Wednesday, 5 November 2014

GOP pledges to avoid ideological warfare with Obama....

WASHINGTON — Americans handed Republicans control of Congress for the first time since 2006, and leading GOP lawmakers pledged in the wake of sweeping victories that they would not screw it up.
"The message that was delivered to us (from voters) was: We expect to have policies put in place that the American people support, and we expect you to work together to accomplish that," Sen. Jerry Moran, R-Kan., told reporters Wednesday.
Moran ran the Senate GOP's campaign operation for the midterm elections, which has so far netted Republicans seven seats for at least a 52-seat majority come January. Alaska's Senate race has not yet been called, but Republicans are likely to gain another seat there with Dan Sullivan running ahead of Democratic incumbent Sen. Mark Begich. Louisiana Democratic Sen. Mary Landrieu heads to a Dec. 6 runoff against GOP Rep. Bill Cassidy.
In the weeks leading to Election Day, GOP congressional leaders have been quietly crafting an agenda that party leaders say is aimed at improving the public's view of Congress broadly and the Republican Party in particular. Despite significant GOP gains on Tuesday, the public still holds a dim view of both.
"Our party will ultimately be judged on how we govern, and that is what we were elected to do," said Rep. Greg Walden, R-Ore., who ran the House GOP's campaign operation that has resulting in the biggest Republican majority since the World War II era.
Republicans are pledging to pass a budget through Congress next year, and they are eyeing an overhaul of the nation's tax code. Rep. Paul Ryan, R-Wis., is the likely next chairman of the House Ways and Means Committee, which has jurisdiction over the tax code, and will play a starring role in that effort. Republicans are also eyeing ways to use the budget process to reduce entitlement spending and rein in Obamacare.
Although Republicans will be under pressure to advance causes popular among their conservative base, including the full repeal of President Obama's Affordable Care Act, leaders sought a conciliatory tone and were reluctant to boast of any mandate coming out of Tuesday's elections.
"We are humbled by the responsibility the American people have placed with us, but this is not a time for celebration," House Speaker John Boehner, R-Ohio, cautioned.
In a statement, Boehner said House Republicans are expected to advance bills they say will grow jobs as well as broad energy legislation. Republicans have clashed repeatedly with the administration over the construction of the Keystone XL oil pipeline, which faces a renewed prospect for passage, although industry demand for it has diminished.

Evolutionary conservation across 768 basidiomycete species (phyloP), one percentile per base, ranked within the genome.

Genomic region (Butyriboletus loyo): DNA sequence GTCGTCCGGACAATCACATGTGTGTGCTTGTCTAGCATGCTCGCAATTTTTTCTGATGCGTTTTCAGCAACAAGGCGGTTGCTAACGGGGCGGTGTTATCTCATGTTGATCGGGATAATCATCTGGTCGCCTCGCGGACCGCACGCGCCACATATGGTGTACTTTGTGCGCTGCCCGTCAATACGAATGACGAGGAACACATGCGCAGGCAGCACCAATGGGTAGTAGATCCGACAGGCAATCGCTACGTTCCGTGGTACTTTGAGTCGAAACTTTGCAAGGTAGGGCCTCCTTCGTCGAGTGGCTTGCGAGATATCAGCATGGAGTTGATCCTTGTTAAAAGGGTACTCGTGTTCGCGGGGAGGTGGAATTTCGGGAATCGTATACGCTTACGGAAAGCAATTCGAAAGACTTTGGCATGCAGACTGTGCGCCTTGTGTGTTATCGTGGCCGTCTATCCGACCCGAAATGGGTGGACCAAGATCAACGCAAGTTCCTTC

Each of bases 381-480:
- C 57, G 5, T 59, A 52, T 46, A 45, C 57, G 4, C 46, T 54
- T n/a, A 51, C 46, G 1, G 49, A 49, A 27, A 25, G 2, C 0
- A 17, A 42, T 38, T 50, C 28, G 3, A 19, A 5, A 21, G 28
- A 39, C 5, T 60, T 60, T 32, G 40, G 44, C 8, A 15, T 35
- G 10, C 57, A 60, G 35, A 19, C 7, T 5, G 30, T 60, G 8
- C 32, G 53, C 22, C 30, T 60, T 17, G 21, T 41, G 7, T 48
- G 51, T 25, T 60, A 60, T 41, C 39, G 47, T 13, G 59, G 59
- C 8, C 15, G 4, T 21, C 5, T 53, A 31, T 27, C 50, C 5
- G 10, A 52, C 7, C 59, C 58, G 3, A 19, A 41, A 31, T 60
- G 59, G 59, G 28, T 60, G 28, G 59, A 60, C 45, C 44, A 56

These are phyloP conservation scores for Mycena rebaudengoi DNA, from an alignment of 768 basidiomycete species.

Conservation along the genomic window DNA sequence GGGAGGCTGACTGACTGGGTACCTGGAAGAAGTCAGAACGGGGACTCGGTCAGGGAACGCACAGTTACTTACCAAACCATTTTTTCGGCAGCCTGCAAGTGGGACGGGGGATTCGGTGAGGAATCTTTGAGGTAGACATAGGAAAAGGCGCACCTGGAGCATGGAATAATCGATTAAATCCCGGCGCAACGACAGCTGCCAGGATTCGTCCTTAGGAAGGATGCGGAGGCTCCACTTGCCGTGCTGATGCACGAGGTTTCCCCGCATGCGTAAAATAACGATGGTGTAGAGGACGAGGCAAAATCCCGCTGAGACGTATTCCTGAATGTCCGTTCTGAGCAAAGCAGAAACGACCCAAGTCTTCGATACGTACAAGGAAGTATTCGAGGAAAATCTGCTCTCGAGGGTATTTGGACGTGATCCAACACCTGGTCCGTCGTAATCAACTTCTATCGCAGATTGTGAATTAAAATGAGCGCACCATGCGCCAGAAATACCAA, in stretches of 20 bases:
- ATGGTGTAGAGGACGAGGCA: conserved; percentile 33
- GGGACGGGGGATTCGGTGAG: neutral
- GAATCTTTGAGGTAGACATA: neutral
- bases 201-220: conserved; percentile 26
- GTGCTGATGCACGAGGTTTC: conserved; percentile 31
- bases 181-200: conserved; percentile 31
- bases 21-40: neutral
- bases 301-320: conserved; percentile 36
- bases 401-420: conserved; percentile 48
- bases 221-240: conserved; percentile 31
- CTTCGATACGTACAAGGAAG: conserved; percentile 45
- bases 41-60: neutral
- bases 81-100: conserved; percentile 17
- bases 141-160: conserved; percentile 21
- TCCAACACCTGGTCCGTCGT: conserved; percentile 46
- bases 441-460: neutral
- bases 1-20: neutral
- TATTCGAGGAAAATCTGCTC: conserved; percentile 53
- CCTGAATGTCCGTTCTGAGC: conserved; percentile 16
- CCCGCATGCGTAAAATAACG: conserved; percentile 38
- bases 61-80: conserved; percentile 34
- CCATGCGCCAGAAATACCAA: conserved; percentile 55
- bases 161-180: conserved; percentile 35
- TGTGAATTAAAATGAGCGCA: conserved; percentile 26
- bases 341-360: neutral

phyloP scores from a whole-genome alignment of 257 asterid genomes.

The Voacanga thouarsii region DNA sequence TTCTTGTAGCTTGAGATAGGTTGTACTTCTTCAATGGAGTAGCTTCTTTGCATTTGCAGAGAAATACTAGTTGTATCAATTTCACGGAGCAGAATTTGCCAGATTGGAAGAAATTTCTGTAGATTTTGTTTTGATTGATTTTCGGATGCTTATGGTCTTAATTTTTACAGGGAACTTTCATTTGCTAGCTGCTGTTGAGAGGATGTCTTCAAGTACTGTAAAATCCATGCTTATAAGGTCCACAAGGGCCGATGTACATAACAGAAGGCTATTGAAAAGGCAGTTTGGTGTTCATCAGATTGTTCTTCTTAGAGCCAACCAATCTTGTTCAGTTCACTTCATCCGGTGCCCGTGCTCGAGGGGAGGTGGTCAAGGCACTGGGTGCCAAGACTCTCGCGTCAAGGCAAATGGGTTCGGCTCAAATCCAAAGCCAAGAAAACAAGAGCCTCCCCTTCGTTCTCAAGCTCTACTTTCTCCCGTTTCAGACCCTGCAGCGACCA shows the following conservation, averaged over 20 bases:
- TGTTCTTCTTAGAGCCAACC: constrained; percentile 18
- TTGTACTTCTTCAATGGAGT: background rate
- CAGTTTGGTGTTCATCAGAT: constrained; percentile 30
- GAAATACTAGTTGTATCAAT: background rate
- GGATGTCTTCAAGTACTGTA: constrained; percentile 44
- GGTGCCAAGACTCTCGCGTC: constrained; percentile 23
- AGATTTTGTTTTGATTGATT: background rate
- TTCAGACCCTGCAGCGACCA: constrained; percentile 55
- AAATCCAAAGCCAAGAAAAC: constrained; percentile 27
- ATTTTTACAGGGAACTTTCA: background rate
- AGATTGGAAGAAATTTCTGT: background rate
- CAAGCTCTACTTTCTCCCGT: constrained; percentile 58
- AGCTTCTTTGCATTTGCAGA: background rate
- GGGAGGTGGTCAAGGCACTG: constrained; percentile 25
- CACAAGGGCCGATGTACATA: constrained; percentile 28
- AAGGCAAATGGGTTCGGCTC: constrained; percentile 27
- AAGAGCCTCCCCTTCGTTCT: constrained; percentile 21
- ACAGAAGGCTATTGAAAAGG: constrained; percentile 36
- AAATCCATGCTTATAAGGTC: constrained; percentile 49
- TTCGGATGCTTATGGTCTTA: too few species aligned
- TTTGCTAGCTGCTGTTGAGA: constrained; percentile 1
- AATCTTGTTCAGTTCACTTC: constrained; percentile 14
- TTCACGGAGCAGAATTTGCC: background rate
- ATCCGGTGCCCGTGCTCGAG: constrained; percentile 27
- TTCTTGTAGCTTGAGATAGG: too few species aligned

Republicans made clear that a broad immigration overhaul is unlikely to move forward. Instead, laws to tighten the border will take precedence. "We can't get anywhere on immigration reform unless the people are confident the border is totally secure," said Republican National Committee Chairman Reince Priebus.
Kyle Downey, a former GOP congressional aide, said if Obama moves forward with an executive order on immigration policy, it will likely blow up any prospects for compromise with Republicans in his final two years in office.
"The ball is entirely in the president's court," Downey said. "If he responds to both the electorate and the clear majority they are sending to Washington with executive orders on immigration or any number of issues outside of fighting ISIS or Ebola, he will be setting a tone of confrontation, and inviting two years of gridlock."
While Republicans have spearheaded four years of confrontation with the White House, lawmakers candidly acknowledged Wednesday that it could not continue if they want to improve the party's standing with the public or their 2016 presidential nominee's chances of winning. Passing a budget and moving legislation forward will rebuild public trust in the GOP, they said.
"It gives us a great opportunity to prove that we can govern and set the stage for a successful 2016," said Moran.
However, Boehner and incoming Senate Majority Leader Mitch McConnell, R-Ky., will face renewed tests on holding together a fractious group of congressional Republicans to advance a governing agenda. Boehner padded his majority by a dozen seats, potentially giving him more breathing room to negotiate. McConnell has the majority, but he is still far short of the 60-vote threshold to stop filibusters.
Former senator Bob Bennett of Utah told reporters Wednesday he was confident in McConnell's ability to out-maneuver Tea Party-styled conservatives like Sen. Ted Cruz, R-Texas, who may not toe the party line.
"Mitch has very carefully, very methodically, very much under the radar, isolated Ted Cruz. He's kind of sealed him off like the body puts a sack around some foreign matter," he said.